Ten years ago it would have been difficult to find a Bolivian, Paraguayan or Uruguayan living in Utah.
The 1990 Census showed few if any living in the state, but since then Hispanics from those three groups, among others, have made Utah their home, helping to boost the state's Hispanic population and, more significant, give it even more variety.
"One of the things we're seeing is a huge diversity within the Latino community in Utah," says Leticia Medina, director of the Utah office of Hispanic Affairs. "Utah will no longer be like it was 10 or 15 years ago. You think it's different now, just wait another 10 years. I think it just enriches who we are as a community."
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Although more than two-thirds of Utah's Hispanic population is Mexican, mirroring the Hispanic breakdown throughout the nation, the 2000 Census numbers released earlier this month also show an impressive array of cultures that make up the other third of Hispanics in the state.
The Mexican population grew 140 percent in the past decade, but that growth is not nearly as explosive as that experienced by the Ecuadorian population, which grew 242.5 percent, going from 186 to 637, or the Venezuelan population, which grew 410 percent and now has 1,224 residents living in the state.
Several other groups doubled or tripled in population size, including the Guatemalan population, which grew 231 percent; the Salvadoran population, which grew by 226 percent; and the Honduran population, which grew by 202 percent.
Utah's Puerto Ricans numbered 3,977, or 2 percent of the Latino population, and Cubans made up 940 residents.
The reason these smaller groups grew faster than the Mexican population may be due in part to the influence of The Church of Jesus Christ of Latter-day Saints in their home countries.
A number of groups are seeing second and third generations growing up in Utah, including Mexicans, Peruvians, Cubans, Puerto Ricans, Salvadorans and especially Spaniards, some of whom are fourth- or fifth-generation Utahns, Medina said.
But those groups with small numbers are mainly the first generations of their families to come to Utah, such as Uruguayans, Paraguayans, Brazilians and Hondurans, many of whom immigrated after joining the LDS Church.
LDS Mexicans don't immigrate to Utah as often anymore, in part because the church is so strong in their home country that they don't feel a need to leave, Medina said.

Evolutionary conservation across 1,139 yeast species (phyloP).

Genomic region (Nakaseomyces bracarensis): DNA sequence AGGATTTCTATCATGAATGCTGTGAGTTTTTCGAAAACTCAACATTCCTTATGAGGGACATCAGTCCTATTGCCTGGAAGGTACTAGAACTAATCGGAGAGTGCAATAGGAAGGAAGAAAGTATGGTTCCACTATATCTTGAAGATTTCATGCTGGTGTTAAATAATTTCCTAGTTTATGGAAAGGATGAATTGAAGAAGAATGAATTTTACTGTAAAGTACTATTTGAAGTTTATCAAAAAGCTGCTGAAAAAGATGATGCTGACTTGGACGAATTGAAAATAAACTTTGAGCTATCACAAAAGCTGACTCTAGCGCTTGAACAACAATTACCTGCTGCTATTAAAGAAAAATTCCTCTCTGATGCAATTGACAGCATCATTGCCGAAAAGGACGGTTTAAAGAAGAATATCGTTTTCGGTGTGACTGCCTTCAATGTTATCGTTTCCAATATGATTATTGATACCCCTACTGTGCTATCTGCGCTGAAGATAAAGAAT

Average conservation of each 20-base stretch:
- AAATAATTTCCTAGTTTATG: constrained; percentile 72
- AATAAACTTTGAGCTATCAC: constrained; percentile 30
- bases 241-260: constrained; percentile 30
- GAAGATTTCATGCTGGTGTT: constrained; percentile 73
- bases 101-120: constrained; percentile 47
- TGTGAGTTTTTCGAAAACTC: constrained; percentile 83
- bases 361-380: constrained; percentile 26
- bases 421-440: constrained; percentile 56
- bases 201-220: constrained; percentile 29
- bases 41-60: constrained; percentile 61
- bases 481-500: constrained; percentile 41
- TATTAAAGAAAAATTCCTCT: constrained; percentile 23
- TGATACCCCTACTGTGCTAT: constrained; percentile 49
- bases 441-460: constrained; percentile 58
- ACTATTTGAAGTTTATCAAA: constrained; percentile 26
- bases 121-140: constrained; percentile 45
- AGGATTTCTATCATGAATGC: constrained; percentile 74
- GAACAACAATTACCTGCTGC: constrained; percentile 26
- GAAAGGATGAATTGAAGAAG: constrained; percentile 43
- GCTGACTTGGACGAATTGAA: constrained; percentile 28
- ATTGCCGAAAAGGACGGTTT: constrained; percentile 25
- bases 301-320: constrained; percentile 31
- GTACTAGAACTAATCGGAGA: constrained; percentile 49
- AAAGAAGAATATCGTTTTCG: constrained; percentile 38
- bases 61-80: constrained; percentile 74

Warren Pate of Salt Lake City, who served an LDS mission to Uruguay, says a number of Uruguayans come to Utah because of the LDS Church. A lot of them serve missions in their home countries, learn to speak English from American mission companions, then come to Utah to go to school. For many, the United States has incredible appeal.
"Typically, most people would sell their right leg to get here," Pate said.
Dan P. Nelson, who served a mission to Chile, says some foreigners may think of the church as a "link" to the United States, specifically to Utah. They feel that they know someone and have a network available to them, which makes assimilating to a new country easier. Some Chileans he knows have come to the state because they married Utahns who were serving LDS missions in their hometowns, he says.
"Some girls seek out missionaries," he said. "If there's an opportunity to come to the United States, they take it."
Medina says other reasons for immigration to Utah are the robust economy and the safe community. Surrounding states may feel too big for some Hispanics, who seem to find a niche in Utah, she said.
As the Utah Hispanic population becomes more diverse, even more ethnic business will continue to pop up to serve Hispanics who are accustomed to foods and goods from their homeland, she said.
"Twenty years ago when I came here, I could not find anything from my home. My mother used to send care boxes," she said. "Now it's all over the place. . . . We've come a long way."
Before last week, demographers knew the Hispanic population in Utah had been booming, and census numbers that were released earlier this year showed just how much that population had grown and that a big chunk of the immigration was from Mexico.
But beyond that, "we didn't know necessarily where they came from" until now, said Neil Ashdown, state director of demographic and economic analysis.
The 2000 Census also showed there were 9,620 residents from various South American countries, the most prevalent groups being from Peru (2,276), Argentina (1,626), Chile (1,504), Colombia (1,304) and Venezuela (1,224).
There were also a number of Spanish residents — 8,450 — as well as Spanish-Americans, with 1,258, and Spaniards, with 859. Still, there are 33,042 "other Hispanics or Latinos."
Spaniards are people who have ancestry from Spain, Medina says, but Spanish and Spanish-American, the groups with some of the largest numbers, are probably people who aren't sure what their Hispanic ancestry was and picked Spanish because of the language.